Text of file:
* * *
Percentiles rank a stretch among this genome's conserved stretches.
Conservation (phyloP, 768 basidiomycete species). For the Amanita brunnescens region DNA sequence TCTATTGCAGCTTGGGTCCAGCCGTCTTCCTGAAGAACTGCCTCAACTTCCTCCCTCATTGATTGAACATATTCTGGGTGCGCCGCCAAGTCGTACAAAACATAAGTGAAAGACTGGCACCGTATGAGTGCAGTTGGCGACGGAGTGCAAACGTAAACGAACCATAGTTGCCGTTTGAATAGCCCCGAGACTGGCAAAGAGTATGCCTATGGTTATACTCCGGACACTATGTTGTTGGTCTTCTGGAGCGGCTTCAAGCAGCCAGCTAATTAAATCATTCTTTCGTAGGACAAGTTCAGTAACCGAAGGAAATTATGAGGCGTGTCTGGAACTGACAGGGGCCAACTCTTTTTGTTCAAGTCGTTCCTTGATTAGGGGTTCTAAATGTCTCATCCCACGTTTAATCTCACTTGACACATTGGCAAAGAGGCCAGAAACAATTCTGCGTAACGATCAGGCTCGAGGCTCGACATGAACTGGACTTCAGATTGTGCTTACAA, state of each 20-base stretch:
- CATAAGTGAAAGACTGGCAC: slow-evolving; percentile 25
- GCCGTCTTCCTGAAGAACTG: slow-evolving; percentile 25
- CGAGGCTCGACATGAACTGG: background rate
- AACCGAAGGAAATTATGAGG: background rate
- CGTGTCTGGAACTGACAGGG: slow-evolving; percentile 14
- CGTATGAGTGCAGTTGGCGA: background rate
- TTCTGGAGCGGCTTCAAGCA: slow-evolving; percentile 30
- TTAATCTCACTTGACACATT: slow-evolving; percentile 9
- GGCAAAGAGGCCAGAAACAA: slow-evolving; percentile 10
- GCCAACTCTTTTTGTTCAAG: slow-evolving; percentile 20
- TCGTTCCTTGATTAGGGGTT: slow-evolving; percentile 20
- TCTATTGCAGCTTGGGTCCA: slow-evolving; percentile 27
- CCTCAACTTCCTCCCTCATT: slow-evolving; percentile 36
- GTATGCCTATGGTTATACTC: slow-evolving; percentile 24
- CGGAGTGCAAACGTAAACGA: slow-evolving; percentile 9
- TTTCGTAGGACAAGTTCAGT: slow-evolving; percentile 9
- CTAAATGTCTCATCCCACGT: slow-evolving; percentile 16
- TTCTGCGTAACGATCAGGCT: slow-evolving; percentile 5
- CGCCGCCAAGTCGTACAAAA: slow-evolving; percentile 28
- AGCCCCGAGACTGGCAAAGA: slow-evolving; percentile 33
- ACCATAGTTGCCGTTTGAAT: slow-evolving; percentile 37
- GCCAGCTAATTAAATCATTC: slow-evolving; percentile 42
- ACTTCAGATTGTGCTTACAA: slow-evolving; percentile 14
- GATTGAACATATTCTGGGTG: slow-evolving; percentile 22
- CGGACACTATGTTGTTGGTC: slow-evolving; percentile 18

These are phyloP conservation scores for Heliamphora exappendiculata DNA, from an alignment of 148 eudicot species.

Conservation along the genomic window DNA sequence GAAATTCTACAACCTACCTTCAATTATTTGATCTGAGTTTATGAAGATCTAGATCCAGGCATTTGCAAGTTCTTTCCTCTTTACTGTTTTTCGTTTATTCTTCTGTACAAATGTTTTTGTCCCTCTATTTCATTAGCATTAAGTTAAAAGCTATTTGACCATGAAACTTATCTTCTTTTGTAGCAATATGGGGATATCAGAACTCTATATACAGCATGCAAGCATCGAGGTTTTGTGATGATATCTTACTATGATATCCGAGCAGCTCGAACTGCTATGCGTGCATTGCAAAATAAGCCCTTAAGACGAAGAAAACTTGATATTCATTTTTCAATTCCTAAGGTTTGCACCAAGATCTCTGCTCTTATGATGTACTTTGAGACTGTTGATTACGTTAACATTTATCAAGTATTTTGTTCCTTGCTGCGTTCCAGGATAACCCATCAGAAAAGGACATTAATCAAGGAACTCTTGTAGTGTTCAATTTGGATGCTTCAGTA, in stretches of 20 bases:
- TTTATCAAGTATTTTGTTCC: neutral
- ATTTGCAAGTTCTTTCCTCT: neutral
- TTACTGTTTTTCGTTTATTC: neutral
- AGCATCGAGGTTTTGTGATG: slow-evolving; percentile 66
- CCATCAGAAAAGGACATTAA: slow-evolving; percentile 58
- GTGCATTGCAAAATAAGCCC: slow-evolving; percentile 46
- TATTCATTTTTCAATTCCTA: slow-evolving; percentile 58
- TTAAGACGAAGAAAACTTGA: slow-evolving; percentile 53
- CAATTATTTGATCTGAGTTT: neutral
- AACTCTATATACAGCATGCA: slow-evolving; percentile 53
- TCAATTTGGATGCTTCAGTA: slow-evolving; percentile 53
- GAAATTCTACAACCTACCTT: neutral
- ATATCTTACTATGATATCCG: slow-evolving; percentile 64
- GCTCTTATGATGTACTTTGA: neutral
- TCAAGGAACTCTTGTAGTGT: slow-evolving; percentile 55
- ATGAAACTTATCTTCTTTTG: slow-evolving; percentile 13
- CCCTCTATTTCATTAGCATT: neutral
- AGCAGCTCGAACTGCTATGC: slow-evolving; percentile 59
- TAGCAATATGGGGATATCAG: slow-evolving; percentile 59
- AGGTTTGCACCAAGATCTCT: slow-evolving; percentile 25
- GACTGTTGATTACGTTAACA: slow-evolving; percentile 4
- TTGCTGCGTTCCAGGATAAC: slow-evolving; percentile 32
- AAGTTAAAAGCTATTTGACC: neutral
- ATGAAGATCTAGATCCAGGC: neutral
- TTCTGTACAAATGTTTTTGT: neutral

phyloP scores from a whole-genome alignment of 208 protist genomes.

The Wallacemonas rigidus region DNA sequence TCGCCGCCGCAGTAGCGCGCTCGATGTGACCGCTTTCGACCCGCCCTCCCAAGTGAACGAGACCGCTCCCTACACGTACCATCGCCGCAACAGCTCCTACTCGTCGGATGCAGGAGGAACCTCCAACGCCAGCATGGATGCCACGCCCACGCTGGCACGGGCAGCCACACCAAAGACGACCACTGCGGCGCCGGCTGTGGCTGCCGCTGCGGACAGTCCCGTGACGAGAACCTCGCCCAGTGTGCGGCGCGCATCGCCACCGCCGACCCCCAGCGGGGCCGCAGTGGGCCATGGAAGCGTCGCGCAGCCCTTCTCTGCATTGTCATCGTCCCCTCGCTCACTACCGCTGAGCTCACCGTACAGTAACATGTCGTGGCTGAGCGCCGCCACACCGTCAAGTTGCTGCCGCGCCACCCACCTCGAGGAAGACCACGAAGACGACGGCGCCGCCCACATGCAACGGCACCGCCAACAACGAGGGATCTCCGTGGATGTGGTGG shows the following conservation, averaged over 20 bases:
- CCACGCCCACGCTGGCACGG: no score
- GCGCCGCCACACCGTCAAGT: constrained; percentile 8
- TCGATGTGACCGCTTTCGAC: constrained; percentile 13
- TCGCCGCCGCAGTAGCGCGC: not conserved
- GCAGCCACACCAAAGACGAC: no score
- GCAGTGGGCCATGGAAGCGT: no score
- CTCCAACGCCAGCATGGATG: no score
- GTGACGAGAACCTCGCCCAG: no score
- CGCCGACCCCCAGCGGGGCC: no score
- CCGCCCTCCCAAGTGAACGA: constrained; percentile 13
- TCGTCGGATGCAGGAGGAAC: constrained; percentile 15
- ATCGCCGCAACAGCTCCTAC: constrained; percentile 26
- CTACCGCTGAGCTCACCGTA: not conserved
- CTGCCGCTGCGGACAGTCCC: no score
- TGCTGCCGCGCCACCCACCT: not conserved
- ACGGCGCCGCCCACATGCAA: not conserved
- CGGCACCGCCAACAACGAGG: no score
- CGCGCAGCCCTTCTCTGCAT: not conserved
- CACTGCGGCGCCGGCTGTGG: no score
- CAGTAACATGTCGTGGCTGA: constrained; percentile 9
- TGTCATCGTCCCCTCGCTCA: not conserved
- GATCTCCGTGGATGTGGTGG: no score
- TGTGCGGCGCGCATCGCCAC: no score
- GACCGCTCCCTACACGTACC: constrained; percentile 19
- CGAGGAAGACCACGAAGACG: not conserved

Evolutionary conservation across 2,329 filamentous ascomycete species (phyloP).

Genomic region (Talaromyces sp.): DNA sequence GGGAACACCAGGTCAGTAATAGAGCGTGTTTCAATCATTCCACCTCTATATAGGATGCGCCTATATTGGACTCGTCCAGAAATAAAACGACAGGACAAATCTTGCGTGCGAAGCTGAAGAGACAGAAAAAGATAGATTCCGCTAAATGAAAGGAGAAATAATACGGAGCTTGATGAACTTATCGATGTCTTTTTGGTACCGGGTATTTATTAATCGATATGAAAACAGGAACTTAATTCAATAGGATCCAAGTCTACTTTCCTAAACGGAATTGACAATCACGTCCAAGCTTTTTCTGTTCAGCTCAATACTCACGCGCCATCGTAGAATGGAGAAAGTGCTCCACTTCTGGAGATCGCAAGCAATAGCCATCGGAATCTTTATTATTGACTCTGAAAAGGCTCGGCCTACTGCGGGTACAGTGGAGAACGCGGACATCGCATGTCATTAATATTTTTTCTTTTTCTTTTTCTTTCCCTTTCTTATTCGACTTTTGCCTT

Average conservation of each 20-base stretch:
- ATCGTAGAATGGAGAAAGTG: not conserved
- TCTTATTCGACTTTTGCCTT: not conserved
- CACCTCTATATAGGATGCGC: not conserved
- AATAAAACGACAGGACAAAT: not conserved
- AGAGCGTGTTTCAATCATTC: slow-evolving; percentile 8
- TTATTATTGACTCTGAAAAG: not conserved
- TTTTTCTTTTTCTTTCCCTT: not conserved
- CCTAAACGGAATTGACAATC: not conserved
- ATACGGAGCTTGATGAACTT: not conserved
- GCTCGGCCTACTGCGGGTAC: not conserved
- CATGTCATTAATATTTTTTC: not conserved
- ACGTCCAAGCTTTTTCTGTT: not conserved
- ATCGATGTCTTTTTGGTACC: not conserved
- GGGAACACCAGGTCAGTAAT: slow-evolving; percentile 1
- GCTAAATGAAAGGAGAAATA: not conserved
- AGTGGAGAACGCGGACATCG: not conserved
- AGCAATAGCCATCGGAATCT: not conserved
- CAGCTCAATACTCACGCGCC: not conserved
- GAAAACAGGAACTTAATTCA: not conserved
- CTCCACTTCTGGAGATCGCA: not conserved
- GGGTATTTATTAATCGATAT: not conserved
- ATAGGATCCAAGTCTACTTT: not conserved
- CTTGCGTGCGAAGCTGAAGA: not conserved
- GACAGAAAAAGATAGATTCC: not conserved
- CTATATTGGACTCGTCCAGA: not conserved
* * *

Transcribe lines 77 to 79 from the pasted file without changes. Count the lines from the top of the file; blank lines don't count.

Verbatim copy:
- TGTCATCGTCCCCTCGCTCA: not conserved
- GATCTCCGTGGATGTGGTGG: no score
- TGTGCGGCGCGCATCGCCAC: no score